Wednesday, May 26, 2010

Celery Root with Melted Onions

Two nights ago my tongue, in a fit of sheer joy, did a back-flip and high-five'd a molar. What would make my tongue do such acrobatics, you ask? Celery root with melted onions is the culprit. The rather benign looking pile of soft, wilted looking stuff is the celery root with onions. This is another TK recipe from Ad Hoc and it is another home run. In traditional TK-style he breaks components down and then loads each step with maximum flavor. This dish needs cooked onions. You could a) simply saute them for about 5 minutes or b) sweat all the moisture out and then simmer them in butter with garlic, thyme, a bay leaf, and peppercorns for 30 minutes. Option A is a fine choice, but B will make you write your mom. (I am killing two birds with one stone, because my mom reads about it here...)

To melt your onions take about 4 cups of sliced onions that have been sliced from end to end, not cross-sectioned. (End to end cut onions hold their shape better when cooked.) Put them into a saute pan over medium heat, and without adding any oil, slowly cook them for about 15 minutes or so. You are removing moisture from the onions and concentrating their flavor at this point. The onions shouldn't really brown at all, but just soften up a bit. Next add in a bay leaf, two whole cloves of garlic that have been lightly crushed, a dozen peppercorns, and some sprigs of thyme. If you have cheesecloth on hand, and I never do, this would be a good time to wrap all that stuff in it. Fancy people call this a sachet. You don't need to wrap it up, but it saves time at the end when you are individually picking peppercorns out... Melt half a stick of butter (in cubes) into the pan, swirling as you do to keep it emulsified. Now the recipe calls for a parchment paper lid. TK has a huge crush on parchment paper lids, and I finally broke down and made one. It took 2 minutes and I think it really made an impact on the dish. I'm not going to describe how to make it, but just go ahead and Google it. It is as easy as falling down and I am sold on it now. The onions are going to gently cook away on medium low heat for the next half hour. Other than stirring every 10 minutes don't do anything else to the pan.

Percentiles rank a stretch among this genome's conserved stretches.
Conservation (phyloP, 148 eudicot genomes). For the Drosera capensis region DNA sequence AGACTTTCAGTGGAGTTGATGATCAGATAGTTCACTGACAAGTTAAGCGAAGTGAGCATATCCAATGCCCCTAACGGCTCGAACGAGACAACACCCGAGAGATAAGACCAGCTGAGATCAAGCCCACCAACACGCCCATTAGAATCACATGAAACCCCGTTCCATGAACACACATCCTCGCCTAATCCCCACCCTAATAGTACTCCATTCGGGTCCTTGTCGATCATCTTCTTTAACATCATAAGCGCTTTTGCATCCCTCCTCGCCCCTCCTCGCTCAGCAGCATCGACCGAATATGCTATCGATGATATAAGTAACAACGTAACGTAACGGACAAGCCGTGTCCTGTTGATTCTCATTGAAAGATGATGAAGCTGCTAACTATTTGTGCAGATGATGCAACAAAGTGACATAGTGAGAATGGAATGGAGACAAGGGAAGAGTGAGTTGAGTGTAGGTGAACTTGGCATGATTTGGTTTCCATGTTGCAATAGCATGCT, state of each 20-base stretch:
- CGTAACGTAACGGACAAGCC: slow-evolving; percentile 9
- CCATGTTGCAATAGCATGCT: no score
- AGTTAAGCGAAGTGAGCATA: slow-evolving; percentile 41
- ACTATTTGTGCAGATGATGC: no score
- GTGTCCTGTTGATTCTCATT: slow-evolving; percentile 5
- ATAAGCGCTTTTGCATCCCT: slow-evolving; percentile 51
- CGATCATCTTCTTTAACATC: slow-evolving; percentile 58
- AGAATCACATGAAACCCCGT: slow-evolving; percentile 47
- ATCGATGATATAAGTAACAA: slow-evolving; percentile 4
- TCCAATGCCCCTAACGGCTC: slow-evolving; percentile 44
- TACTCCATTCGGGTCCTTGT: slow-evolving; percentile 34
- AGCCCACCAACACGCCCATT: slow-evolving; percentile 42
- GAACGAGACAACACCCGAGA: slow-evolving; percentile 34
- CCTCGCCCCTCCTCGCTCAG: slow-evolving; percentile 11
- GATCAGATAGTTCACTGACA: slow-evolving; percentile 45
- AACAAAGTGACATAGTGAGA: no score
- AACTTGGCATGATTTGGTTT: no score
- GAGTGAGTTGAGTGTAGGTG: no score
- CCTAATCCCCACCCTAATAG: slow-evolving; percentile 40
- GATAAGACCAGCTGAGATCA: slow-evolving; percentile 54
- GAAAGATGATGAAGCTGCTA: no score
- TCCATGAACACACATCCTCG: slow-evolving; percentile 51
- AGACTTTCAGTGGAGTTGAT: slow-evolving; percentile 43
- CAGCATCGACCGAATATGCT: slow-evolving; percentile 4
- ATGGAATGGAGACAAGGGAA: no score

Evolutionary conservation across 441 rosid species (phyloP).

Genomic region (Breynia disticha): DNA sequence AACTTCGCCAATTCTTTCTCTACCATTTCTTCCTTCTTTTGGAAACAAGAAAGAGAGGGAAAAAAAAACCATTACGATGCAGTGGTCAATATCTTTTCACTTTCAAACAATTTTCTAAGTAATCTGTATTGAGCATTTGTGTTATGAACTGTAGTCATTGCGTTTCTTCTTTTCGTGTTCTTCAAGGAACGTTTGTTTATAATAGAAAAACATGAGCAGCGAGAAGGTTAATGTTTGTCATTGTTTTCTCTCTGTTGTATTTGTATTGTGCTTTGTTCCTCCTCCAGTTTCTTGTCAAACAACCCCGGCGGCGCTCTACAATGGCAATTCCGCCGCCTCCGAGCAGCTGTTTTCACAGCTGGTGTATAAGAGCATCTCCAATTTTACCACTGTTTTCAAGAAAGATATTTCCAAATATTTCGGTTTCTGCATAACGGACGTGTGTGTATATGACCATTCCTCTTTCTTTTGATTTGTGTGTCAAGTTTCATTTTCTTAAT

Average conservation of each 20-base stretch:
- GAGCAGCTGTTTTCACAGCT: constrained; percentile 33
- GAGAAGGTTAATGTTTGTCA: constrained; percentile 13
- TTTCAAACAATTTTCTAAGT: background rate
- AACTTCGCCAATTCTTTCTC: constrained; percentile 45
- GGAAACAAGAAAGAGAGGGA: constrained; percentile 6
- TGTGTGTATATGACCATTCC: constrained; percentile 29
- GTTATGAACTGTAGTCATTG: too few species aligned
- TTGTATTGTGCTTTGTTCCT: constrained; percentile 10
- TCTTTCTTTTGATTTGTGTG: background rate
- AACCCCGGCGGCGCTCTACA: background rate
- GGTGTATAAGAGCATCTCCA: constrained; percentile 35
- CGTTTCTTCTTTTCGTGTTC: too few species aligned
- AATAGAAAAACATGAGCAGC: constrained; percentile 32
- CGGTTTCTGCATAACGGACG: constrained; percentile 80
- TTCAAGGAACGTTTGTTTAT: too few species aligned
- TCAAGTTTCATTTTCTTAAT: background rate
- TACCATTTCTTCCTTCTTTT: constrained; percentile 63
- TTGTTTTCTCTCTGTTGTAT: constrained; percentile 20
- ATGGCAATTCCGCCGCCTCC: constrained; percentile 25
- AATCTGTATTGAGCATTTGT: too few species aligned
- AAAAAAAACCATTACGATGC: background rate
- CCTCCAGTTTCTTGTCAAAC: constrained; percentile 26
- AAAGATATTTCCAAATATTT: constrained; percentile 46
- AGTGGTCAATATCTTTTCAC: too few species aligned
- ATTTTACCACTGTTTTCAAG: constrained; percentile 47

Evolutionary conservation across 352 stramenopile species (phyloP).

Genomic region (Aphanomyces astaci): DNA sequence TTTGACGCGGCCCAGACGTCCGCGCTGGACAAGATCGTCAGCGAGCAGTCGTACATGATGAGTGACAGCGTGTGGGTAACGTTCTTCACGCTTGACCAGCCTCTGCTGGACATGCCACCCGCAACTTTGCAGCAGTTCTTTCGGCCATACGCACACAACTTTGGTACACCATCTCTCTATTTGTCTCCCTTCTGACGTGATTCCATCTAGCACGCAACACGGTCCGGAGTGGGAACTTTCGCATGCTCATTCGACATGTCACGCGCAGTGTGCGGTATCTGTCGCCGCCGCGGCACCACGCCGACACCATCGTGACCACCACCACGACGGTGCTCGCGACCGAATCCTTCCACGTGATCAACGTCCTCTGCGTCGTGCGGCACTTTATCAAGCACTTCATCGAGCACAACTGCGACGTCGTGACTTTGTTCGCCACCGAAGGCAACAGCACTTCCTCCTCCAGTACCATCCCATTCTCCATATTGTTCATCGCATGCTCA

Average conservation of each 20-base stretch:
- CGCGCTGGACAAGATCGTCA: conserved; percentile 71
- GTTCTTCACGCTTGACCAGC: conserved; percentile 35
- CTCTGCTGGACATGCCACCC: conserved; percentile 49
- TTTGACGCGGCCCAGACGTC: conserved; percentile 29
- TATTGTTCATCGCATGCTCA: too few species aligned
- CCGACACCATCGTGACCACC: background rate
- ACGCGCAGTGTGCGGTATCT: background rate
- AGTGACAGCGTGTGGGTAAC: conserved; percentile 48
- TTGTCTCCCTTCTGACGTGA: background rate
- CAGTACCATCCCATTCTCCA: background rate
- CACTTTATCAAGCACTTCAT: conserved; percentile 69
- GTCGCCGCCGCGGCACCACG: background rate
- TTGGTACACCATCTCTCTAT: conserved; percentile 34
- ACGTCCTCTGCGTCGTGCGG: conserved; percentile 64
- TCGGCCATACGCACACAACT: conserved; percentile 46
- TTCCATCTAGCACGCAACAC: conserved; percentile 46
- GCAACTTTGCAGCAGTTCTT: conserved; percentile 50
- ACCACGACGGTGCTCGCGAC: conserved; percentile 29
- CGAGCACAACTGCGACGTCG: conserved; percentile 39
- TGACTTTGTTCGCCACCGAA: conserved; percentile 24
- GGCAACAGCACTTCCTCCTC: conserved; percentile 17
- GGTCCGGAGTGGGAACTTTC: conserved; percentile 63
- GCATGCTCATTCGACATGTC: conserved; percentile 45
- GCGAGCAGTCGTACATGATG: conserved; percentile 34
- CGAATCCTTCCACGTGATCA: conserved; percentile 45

While your onions melt take your celery root (a.k.a. celeriac) peel it, quarter it lengthwise, and thinly slice it using a mandolin or your mad knife skills. (Mandolins are cheap an exceedingly useful. Go buy one. And some band-aids.) Get a pan hot over medium heat, once again no oil, and add the celeriac and let it sit for 10 minutes or so to soften. Then add in another bay leaf, crushed garlic cloves, more thyme, and some canola. Cook until completely soft, 10 minutes or so. Remember to keep the heat on the medium side. You aren't looking for color, but just to cook and soften your veg.

When your onions are sufficiently melted, mine browned a bit, and the celeriac softened drain them both on paper towels. Combine them in a pan to heat them together and add a cup or so of good chicken stock. This helps with the creamy factor.

I didn't make enough of this dish. I used one large celery root for four people and that was a bad decision. From now on, we use one large root per two people. We also had some delicious grilled asparagus and Arista pork chops (also an Ad Hoc number). The frenched pork chops are from DuBreton and the others from Windy Hill Farms.

When in doubt, eat pork.

Monday, May 17, 2010

Chicken, Mushrooms, and Cauliflower "Mac"